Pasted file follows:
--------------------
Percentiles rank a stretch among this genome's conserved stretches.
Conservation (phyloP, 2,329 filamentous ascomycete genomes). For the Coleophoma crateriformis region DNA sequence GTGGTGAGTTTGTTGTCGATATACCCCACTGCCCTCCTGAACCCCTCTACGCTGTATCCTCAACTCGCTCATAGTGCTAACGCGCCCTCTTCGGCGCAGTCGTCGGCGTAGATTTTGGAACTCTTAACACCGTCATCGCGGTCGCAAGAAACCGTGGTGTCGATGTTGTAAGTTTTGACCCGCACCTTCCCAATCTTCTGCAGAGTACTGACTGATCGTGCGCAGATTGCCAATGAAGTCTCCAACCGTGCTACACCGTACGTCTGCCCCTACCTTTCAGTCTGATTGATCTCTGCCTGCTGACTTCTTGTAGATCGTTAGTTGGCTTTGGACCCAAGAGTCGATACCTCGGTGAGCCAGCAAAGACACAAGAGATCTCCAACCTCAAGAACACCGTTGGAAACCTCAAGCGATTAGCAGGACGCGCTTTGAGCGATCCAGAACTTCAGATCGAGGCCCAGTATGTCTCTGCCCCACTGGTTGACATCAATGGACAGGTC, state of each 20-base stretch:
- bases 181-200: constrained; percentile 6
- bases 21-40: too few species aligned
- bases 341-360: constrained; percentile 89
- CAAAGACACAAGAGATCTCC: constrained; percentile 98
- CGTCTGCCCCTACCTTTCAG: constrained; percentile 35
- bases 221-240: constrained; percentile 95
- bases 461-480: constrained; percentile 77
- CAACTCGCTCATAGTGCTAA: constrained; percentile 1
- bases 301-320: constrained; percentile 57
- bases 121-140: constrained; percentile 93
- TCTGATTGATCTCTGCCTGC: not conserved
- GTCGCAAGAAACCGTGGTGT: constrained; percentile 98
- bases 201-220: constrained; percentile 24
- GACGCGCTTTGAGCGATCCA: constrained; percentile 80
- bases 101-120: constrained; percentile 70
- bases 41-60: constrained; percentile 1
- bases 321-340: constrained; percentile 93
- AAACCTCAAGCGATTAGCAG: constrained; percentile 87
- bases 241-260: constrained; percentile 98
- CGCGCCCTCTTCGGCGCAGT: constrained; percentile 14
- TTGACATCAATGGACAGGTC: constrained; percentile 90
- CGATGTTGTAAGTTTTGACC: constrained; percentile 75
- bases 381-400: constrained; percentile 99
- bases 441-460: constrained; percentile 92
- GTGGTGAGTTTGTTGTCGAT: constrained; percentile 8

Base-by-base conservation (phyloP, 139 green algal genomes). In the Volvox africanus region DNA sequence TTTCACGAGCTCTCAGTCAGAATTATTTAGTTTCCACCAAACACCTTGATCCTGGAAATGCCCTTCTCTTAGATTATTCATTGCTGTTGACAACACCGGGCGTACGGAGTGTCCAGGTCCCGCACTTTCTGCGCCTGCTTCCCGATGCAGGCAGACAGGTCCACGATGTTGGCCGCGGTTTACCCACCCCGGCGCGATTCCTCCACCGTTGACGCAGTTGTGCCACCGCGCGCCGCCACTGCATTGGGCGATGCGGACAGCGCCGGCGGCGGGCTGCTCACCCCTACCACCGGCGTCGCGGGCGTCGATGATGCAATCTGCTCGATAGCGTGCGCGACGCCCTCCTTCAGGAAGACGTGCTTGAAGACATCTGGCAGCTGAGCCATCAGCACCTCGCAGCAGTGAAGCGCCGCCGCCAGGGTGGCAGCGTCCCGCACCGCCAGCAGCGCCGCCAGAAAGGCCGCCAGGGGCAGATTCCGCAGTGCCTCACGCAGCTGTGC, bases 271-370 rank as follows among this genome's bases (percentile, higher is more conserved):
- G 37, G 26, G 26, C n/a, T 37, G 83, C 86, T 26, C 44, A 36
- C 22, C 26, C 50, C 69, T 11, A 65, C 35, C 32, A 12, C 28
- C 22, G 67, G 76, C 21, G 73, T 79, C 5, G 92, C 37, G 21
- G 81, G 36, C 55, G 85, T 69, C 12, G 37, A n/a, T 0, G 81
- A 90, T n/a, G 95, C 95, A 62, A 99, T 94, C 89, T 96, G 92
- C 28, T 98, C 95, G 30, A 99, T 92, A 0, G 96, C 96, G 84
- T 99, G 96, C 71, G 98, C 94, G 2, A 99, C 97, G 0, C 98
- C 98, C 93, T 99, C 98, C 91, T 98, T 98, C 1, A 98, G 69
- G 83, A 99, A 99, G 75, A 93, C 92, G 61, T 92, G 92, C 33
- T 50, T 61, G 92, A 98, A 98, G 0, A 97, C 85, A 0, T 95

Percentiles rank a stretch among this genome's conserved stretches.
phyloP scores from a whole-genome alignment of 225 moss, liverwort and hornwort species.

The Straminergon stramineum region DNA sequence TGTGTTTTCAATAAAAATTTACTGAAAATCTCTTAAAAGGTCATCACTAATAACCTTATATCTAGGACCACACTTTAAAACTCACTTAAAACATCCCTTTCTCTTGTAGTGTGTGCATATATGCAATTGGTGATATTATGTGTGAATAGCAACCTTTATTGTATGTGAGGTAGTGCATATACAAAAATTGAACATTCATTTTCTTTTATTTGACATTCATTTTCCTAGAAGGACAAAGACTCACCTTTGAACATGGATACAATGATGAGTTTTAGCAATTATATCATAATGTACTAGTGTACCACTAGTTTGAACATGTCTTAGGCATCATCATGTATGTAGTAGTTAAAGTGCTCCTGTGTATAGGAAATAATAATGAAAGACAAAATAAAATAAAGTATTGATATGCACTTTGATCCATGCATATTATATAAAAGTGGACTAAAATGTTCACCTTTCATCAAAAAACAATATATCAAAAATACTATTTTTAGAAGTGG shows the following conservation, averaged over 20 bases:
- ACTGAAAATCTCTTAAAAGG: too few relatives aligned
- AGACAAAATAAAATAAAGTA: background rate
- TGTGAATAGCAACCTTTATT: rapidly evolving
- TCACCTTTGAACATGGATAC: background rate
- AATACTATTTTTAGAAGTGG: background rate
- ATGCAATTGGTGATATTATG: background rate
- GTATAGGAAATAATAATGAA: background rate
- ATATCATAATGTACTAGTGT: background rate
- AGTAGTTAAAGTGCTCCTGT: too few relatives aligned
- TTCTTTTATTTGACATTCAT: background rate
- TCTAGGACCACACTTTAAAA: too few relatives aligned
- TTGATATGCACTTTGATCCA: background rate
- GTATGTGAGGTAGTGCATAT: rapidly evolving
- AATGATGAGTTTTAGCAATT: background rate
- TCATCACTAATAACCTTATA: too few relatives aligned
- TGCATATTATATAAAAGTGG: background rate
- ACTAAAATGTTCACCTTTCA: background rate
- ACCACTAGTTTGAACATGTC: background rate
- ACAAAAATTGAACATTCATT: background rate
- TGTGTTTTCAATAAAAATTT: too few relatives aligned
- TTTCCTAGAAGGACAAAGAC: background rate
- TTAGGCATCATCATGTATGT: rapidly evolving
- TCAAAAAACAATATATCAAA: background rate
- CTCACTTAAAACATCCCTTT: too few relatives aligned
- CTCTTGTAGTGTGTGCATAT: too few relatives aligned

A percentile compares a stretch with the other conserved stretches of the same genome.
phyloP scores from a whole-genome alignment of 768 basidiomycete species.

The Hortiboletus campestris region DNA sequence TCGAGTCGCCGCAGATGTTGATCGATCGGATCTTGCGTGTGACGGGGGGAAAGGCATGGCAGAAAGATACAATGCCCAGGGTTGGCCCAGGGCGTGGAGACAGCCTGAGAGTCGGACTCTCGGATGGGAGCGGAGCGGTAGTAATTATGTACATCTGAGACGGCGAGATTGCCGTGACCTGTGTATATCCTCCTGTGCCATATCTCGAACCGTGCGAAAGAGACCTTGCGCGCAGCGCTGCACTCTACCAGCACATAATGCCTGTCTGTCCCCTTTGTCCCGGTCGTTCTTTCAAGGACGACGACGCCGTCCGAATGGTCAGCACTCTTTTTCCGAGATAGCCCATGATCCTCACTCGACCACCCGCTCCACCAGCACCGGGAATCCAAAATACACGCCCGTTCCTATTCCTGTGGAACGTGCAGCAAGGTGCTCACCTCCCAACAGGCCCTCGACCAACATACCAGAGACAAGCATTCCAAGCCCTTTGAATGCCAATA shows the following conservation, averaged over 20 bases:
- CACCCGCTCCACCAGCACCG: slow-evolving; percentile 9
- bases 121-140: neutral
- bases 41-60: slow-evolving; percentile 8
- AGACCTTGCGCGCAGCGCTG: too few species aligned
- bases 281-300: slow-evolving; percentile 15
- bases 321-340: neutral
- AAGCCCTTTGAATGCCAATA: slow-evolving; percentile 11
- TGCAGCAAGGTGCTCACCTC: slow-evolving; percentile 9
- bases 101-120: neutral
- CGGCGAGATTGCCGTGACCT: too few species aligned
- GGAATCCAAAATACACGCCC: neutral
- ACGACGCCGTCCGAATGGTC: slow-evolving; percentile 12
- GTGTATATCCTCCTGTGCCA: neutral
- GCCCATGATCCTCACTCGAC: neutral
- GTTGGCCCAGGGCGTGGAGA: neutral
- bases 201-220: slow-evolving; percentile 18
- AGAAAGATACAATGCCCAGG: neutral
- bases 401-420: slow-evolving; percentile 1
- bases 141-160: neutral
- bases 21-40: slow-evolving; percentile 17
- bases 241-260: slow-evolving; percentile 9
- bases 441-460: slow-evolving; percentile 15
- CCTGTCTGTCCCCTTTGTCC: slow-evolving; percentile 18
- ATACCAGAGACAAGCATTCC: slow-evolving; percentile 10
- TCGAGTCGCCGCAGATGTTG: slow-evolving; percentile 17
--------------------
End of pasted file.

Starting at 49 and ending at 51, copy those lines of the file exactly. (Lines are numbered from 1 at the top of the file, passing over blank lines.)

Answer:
- ATATCATAATGTACTAGTGT: background rate
- AGTAGTTAAAGTGCTCCTGT: too few relatives aligned
- TTCTTTTATTTGACATTCAT: background rate